For that feature Oden and I had spoken over the phone two weeks before his second microfracture surgery, before he even knew he’d need that, and he was upbeat about what he saw coming up because of his rehab and the support of the team, he said.
And that’s the reason Oden’s failure is the biggest disappointment: The Trail Blazers bucked the trend of the team that didn’t care throughout this process. In some cities, he’d have been done in the public eye well before his rookie contract was up and the team had the chance to formally end a wholly lackluster era. In Portland, Oden had every chance to succeed. He was brought back this year for a one-year deal after meeting his qualifying offer. Then, they signed him for nearly $7 million less.
Make no mistake, after Pritchard was axed in 2010, president Larry Miller and then-GM Rich Cho were deciding his future with winning in mind, not compassion. But in the process they gave him a shot, and another, and another. Why keep doing that? The Trail Blazers have had egg on their face and chants of “Sam Bowie” in their ears since just months after they decided to take him. Maybe that, in part, drove their moves, knowing they couldn’t risk any further embarrassment and that any successes would be pure profit.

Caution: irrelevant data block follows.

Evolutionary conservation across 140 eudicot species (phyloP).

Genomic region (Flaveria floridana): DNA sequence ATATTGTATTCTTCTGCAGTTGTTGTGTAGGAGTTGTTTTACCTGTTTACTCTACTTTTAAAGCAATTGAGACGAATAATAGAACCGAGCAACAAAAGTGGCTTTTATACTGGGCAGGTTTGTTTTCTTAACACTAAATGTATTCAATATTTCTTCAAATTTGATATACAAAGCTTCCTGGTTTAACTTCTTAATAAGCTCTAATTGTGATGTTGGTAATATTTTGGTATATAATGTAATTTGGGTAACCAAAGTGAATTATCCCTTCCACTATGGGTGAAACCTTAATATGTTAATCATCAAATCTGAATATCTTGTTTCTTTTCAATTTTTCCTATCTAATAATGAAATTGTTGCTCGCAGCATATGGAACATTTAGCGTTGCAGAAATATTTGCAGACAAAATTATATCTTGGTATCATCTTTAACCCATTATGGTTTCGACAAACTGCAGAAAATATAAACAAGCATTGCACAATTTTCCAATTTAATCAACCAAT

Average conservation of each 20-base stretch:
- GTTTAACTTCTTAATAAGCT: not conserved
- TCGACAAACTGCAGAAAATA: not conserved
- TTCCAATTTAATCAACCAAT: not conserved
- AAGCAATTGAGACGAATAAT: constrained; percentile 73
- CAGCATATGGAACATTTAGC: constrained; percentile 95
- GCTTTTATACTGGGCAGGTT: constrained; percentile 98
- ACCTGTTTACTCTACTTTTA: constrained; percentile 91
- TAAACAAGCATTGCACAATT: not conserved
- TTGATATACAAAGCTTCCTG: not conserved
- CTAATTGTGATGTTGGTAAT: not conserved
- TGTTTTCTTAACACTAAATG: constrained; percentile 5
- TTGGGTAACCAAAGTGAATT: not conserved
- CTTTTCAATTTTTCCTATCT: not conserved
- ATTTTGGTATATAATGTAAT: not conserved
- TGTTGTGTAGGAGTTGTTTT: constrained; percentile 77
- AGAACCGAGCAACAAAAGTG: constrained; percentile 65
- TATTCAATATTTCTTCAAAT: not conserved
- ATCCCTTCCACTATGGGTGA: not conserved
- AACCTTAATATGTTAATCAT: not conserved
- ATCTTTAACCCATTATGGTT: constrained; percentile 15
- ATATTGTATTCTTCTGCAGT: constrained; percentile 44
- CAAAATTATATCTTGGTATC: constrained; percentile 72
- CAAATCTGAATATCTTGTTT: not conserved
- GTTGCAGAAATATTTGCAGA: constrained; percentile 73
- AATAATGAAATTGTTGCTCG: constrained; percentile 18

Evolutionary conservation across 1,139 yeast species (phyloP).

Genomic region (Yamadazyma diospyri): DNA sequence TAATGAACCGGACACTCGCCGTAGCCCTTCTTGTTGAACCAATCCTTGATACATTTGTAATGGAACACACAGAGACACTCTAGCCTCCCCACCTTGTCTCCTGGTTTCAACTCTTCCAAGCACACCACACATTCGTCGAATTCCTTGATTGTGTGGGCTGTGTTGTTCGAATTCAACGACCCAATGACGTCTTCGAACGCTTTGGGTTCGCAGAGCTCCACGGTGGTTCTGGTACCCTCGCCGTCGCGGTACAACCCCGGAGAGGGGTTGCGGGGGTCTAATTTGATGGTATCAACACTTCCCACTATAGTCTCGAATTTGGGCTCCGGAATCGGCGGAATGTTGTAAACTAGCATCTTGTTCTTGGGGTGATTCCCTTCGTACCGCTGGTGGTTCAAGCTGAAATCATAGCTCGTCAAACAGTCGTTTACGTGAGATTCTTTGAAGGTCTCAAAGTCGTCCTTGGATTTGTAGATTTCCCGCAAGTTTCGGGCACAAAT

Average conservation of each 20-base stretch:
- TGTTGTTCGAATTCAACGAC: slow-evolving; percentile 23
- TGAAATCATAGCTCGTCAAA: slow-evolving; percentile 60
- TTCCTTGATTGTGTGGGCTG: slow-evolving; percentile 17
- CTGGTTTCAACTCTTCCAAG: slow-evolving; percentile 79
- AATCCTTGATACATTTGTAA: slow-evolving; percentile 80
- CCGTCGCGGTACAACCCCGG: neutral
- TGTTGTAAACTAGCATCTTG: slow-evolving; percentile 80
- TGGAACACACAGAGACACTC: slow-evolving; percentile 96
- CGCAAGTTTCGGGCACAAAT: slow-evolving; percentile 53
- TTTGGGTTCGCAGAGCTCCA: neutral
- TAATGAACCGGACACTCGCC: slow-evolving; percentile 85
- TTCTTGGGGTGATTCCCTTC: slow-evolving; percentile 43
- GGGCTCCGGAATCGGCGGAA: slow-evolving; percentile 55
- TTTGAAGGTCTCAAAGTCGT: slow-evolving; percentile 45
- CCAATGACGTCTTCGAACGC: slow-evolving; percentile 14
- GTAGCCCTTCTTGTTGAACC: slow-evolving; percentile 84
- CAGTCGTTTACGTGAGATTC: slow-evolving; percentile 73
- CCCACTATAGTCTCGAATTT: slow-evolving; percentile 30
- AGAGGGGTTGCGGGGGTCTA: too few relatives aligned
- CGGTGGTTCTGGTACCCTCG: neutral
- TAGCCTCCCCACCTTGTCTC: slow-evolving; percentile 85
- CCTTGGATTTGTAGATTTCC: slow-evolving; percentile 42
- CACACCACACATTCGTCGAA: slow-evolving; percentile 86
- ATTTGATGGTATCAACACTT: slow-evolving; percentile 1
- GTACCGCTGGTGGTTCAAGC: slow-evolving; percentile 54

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Well, Oden’s career might be over and it’s true, that’s nothing to be surprised about. But after a lockout where one of the easiest arguments for the players was that owners and teams didn’t care about their well-being, Oden’s situation seemed different. Stories were brought up about players being cut on a whim to save money or move on. Oden, meanwhile, repeatedly said he didn’t want to leave Portland, his only professional home.
Both sides wanted to make this work. No one now believes Portland made the right decision in the first place by picking Oden over Durant. But after that was done, every chance was given to make it right. That it never was able to is the biggest disappointment.
Did Portland treat Oden’s situation correctly?
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